My dear­est Gew­ereth Wormser and her two dear boys,” Else Lasker-Schüler

From the col­lec­tion of the Nation­al Library of Israel

When I moved from Lon­don to Berlin in 2006, I arrived with con­ver­sa­tion­al yet gram­mat­i­cal­ly impaired Ger­man. To final­ly pick apart my der die das from my dem der dem I enrolled at a lan­guage school in the Schöneberg dis­trict, the Hart­nackschule (and yes, the Eng­lish-speak­ing stu­dents called it the School of Hart Nacks”). Next to the school was a hotel, guard­ed by a plaque bear­ing the name of a woman who cer­tain­ly knew the Hart Nack life: Else Lasker-Schüler.

It was a name I bare­ly rec­og­nized at the time, but as I turned to lit­er­ary trans­la­tion some years lat­er, the writer and artist who wit­nessed almost the entire Weimar Repub­lic from room sev­en­ty-four of the Hotel Sach­sen­hof also took up lodg­ings in my imag­i­na­tion. The lat­est prod­uct of this obses­sion over Else Lasker-Schüler is a trans­la­tion project, Three Prose Works. It col­lates auto­bi­o­graph­i­cal­ly charged pub­li­ca­tions that Lasker-Schüler orig­i­nal­ly issued pri­or to World War I — sketch­es, sto­ries, and fables which togeth­er rep­re­sent a kalei­do­scop­ic account of her devel­op­ment as an inde­pen­dent woman and cre­ative force.

Born in 1869 to an assim­i­lat­ed Jew­ish fam­i­ly in Wup­per­tal — an indus­tri­al west­ern Ger­man city — Lasker-Schüler made her own entrée to Berlin in 1894 with her physi­cian hus­band, Berthold Lasker. How­ev­er, as the twen­ti­eth cen­tu­ry dawned Lasker-Schüler had a child with anoth­er man and left the bour­geois secu­ri­ty of her old life, throw­ing her lot in with Berlin’s cre­ative under­ground. She was par­tic­u­lar­ly close to the apos­tolic arch-bohemi­an writer Peter Hille; he called her Tino” and the Black Swan of Israel”, and she immor­tal­ized her men­tor in her first book of prose, The Peter Hille Book.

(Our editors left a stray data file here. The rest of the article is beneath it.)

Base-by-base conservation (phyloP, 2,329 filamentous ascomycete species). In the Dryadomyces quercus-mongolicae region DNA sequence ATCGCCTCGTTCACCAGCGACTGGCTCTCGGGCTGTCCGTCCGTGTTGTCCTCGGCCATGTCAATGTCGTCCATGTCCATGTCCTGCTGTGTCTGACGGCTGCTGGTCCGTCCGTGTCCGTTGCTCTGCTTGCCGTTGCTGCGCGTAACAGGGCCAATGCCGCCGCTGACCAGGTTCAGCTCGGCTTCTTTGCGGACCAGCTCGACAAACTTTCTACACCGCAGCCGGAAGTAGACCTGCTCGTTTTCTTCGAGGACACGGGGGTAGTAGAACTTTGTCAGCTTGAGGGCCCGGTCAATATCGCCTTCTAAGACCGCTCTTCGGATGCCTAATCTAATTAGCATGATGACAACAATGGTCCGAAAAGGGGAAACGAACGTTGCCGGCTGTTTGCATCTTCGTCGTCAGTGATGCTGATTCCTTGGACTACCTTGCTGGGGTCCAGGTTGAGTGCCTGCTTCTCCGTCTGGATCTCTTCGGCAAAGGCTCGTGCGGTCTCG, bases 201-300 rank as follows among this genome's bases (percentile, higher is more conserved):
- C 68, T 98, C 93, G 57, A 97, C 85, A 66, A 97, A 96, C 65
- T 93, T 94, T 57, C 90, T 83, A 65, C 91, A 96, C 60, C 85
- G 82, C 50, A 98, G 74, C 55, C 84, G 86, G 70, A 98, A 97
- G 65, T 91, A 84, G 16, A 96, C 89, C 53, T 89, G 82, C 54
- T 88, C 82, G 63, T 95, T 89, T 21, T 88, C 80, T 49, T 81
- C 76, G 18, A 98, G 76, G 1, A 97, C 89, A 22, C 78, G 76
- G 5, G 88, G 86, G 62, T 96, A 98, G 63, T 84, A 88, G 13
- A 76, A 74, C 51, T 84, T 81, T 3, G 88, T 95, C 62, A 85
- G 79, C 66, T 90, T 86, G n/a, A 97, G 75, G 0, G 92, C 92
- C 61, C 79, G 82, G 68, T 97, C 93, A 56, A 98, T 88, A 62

Along with her sec­ond hus­band Her­warth Walden, Lasker-Schüler was at the fore­front of Expres­sion­ism, almost a lone female voice in the emerg­ing lit­er­ary movement.

Lasker-Schüler was also a high­ly accom­plished visu­al artist but it is verse for which she was best known, and her read­ers, a select few to begin with, rec­og­nized her as an uncom­mon­ly bril­liant poet — fear­less, orig­i­nal, pas­sion­ate. Vers­es like End of the World”, with its erot­ic escha­tol­ogy, fore­told a new mode in Ger­man let­ters. Com­mon to all her means of expres­sion was an elab­o­rate world-build­ing inspired by the Torah, 1001 Nights, and the Ori­en­tal­ist motifs ubiq­ui­tous through­out ear­ly twen­ti­eth-cen­tu­ry Ger­man cul­ture. In a time of ris­ing anti­semitism she defi­ant­ly adopt­ed the offen­sive label of Ori­en­tal” for her­self, propos­ing the rebel­lious fig­ure of the wild Jew” as a counter-argu­ment to assim­i­la­tion. In her work she adopt­ed evoca­tive sig­ni­fiers of lands she had nev­er seen, and refash­ioned them at will. Asso­ciates found them­selves thin­ly fic­tion­al­ized in Lasker-Schüler’s Semit­ic realm while the writer’s own avatars cycled through gen­der, sex­u­al­i­ty, and eth­nic­i­ty, the most con­sis­tent per­sona being the Bagh­da­di war­rior princess, Tino”. It was a role she lived day to day, dressed in harem pants and cos­tume jew­el­ry; while it would be tempt­ing to claim that her per­sona was her great­est cre­ation, that would dimin­ish both the stature of her art and the flu­id­i­ty of the bor­ders between arti­fice and the actu­al in her life.